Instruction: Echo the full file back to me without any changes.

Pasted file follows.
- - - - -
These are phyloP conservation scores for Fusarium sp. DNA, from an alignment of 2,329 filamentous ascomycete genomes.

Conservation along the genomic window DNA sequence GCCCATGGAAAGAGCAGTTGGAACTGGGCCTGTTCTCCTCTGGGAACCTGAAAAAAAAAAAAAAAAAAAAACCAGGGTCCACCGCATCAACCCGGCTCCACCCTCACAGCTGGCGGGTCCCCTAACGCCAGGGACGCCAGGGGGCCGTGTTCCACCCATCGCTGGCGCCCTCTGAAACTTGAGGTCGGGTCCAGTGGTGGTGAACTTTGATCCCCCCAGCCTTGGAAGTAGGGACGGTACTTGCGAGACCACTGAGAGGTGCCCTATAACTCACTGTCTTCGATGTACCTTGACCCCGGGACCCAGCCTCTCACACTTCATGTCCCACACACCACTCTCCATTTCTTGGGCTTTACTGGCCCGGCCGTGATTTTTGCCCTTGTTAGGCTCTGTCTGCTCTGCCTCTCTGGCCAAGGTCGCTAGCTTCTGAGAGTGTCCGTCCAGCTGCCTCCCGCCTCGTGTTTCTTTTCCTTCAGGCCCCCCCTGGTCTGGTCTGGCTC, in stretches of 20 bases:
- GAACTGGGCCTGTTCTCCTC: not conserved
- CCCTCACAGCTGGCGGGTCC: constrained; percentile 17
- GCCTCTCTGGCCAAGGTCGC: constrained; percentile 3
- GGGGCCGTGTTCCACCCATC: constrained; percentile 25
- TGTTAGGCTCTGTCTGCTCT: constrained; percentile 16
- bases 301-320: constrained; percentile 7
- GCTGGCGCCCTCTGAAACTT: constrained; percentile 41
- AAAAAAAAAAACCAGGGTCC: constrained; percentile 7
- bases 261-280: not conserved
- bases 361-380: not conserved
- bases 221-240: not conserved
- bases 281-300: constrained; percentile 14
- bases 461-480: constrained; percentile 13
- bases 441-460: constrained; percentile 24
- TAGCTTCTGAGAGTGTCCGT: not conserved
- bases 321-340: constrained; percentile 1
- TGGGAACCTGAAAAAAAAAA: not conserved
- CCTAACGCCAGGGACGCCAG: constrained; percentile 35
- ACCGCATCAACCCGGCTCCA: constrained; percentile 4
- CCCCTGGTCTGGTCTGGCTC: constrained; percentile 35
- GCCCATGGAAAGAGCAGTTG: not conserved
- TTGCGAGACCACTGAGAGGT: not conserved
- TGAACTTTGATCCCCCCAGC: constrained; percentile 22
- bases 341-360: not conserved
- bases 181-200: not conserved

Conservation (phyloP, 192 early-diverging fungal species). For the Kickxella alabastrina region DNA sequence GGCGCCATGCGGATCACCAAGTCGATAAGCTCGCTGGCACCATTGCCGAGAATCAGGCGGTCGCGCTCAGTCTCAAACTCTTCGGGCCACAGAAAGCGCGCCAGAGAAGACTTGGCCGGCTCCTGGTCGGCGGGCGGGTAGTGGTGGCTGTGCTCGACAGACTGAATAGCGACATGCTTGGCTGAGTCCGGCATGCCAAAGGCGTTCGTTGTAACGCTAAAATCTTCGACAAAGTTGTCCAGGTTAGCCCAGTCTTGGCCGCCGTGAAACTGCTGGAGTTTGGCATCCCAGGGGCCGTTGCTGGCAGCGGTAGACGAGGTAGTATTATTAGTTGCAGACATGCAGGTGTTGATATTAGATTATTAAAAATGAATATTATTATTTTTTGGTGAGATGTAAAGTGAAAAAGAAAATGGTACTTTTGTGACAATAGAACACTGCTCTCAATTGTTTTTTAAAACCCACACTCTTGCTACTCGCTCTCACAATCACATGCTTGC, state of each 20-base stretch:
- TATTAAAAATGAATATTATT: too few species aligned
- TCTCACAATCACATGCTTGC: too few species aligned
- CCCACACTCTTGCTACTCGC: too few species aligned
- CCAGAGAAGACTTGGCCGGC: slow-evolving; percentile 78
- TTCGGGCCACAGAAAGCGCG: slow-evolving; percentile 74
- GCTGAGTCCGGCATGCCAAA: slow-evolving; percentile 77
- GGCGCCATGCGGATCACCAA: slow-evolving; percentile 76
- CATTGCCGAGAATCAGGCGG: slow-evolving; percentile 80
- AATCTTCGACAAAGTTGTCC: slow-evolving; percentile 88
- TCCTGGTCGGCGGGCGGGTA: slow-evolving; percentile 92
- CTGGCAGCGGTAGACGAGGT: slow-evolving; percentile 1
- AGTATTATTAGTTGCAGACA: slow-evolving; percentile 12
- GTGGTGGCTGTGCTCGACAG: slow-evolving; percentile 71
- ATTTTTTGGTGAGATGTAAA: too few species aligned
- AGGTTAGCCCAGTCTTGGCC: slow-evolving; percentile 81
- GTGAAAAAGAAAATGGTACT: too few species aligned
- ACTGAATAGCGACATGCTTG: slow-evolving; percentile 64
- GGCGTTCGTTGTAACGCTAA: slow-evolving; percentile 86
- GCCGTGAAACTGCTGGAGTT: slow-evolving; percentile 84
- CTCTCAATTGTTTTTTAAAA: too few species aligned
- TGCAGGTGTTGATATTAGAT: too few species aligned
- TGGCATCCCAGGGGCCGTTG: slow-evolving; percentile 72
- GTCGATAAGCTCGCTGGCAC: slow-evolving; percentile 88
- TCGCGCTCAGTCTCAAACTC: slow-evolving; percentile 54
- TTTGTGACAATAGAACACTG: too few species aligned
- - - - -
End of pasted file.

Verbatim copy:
These are phyloP conservation scores for Fusarium sp. DNA, from an alignment of 2,329 filamentous ascomycete genomes.

Conservation along the genomic window DNA sequence GCCCATGGAAAGAGCAGTTGGAACTGGGCCTGTTCTCCTCTGGGAACCTGAAAAAAAAAAAAAAAAAAAAACCAGGGTCCACCGCATCAACCCGGCTCCACCCTCACAGCTGGCGGGTCCCCTAACGCCAGGGACGCCAGGGGGCCGTGTTCCACCCATCGCTGGCGCCCTCTGAAACTTGAGGTCGGGTCCAGTGGTGGTGAACTTTGATCCCCCCAGCCTTGGAAGTAGGGACGGTACTTGCGAGACCACTGAGAGGTGCCCTATAACTCACTGTCTTCGATGTACCTTGACCCCGGGACCCAGCCTCTCACACTTCATGTCCCACACACCACTCTCCATTTCTTGGGCTTTACTGGCCCGGCCGTGATTTTTGCCCTTGTTAGGCTCTGTCTGCTCTGCCTCTCTGGCCAAGGTCGCTAGCTTCTGAGAGTGTCCGTCCAGCTGCCTCCCGCCTCGTGTTTCTTTTCCTTCAGGCCCCCCCTGGTCTGGTCTGGCTC, in stretches of 20 bases:
- GAACTGGGCCTGTTCTCCTC: not conserved
- CCCTCACAGCTGGCGGGTCC: constrained; percentile 17
- GCCTCTCTGGCCAAGGTCGC: constrained; percentile 3
- GGGGCCGTGTTCCACCCATC: constrained; percentile 25
- TGTTAGGCTCTGTCTGCTCT: constrained; percentile 16
- bases 301-320: constrained; percentile 7
- GCTGGCGCCCTCTGAAACTT: constrained; percentile 41
- AAAAAAAAAAACCAGGGTCC: constrained; percentile 7
- bases 261-280: not conserved
- bases 361-380: not conserved
- bases 221-240: not conserved
- bases 281-300: constrained; percentile 14
- bases 461-480: constrained; percentile 13
- bases 441-460: constrained; percentile 24
- TAGCTTCTGAGAGTGTCCGT: not conserved
- bases 321-340: constrained; percentile 1
- TGGGAACCTGAAAAAAAAAA: not conserved
- CCTAACGCCAGGGACGCCAG: constrained; percentile 35
- ACCGCATCAACCCGGCTCCA: constrained; percentile 4
- CCCCTGGTCTGGTCTGGCTC: constrained; percentile 35
- GCCCATGGAAAGAGCAGTTG: not conserved
- TTGCGAGACCACTGAGAGGT: not conserved
- TGAACTTTGATCCCCCCAGC: constrained; percentile 22
- bases 341-360: not conserved
- bases 181-200: not conserved

Conservation (phyloP, 192 early-diverging fungal species). For the Kickxella alabastrina region DNA sequence GGCGCCATGCGGATCACCAAGTCGATAAGCTCGCTGGCACCATTGCCGAGAATCAGGCGGTCGCGCTCAGTCTCAAACTCTTCGGGCCACAGAAAGCGCGCCAGAGAAGACTTGGCCGGCTCCTGGTCGGCGGGCGGGTAGTGGTGGCTGTGCTCGACAGACTGAATAGCGACATGCTTGGCTGAGTCCGGCATGCCAAAGGCGTTCGTTGTAACGCTAAAATCTTCGACAAAGTTGTCCAGGTTAGCCCAGTCTTGGCCGCCGTGAAACTGCTGGAGTTTGGCATCCCAGGGGCCGTTGCTGGCAGCGGTAGACGAGGTAGTATTATTAGTTGCAGACATGCAGGTGTTGATATTAGATTATTAAAAATGAATATTATTATTTTTTGGTGAGATGTAAAGTGAAAAAGAAAATGGTACTTTTGTGACAATAGAACACTGCTCTCAATTGTTTTTTAAAACCCACACTCTTGCTACTCGCTCTCACAATCACATGCTTGC, state of each 20-base stretch:
- TATTAAAAATGAATATTATT: too few species aligned
- TCTCACAATCACATGCTTGC: too few species aligned
- CCCACACTCTTGCTACTCGC: too few species aligned
- CCAGAGAAGACTTGGCCGGC: slow-evolving; percentile 78
- TTCGGGCCACAGAAAGCGCG: slow-evolving; percentile 74
- GCTGAGTCCGGCATGCCAAA: slow-evolving; percentile 77
- GGCGCCATGCGGATCACCAA: slow-evolving; percentile 76
- CATTGCCGAGAATCAGGCGG: slow-evolving; percentile 80
- AATCTTCGACAAAGTTGTCC: slow-evolving; percentile 88
- TCCTGGTCGGCGGGCGGGTA: slow-evolving; percentile 92
- CTGGCAGCGGTAGACGAGGT: slow-evolving; percentile 1
- AGTATTATTAGTTGCAGACA: slow-evolving; percentile 12
- GTGGTGGCTGTGCTCGACAG: slow-evolving; percentile 71
- ATTTTTTGGTGAGATGTAAA: too few species aligned
- AGGTTAGCCCAGTCTTGGCC: slow-evolving; percentile 81
- GTGAAAAAGAAAATGGTACT: too few species aligned
- ACTGAATAGCGACATGCTTG: slow-evolving; percentile 64
- GGCGTTCGTTGTAACGCTAA: slow-evolving; percentile 86
- GCCGTGAAACTGCTGGAGTT: slow-evolving; percentile 84
- CTCTCAATTGTTTTTTAAAA: too few species aligned
- TGCAGGTGTTGATATTAGAT: too few species aligned
- TGGCATCCCAGGGGCCGTTG: slow-evolving; percentile 72
- GTCGATAAGCTCGCTGGCAC: slow-evolving; percentile 88
- TCGCGCTCAGTCTCAAACTC: slow-evolving; percentile 54
- TTTGTGACAATAGAACACTG: too few species aligned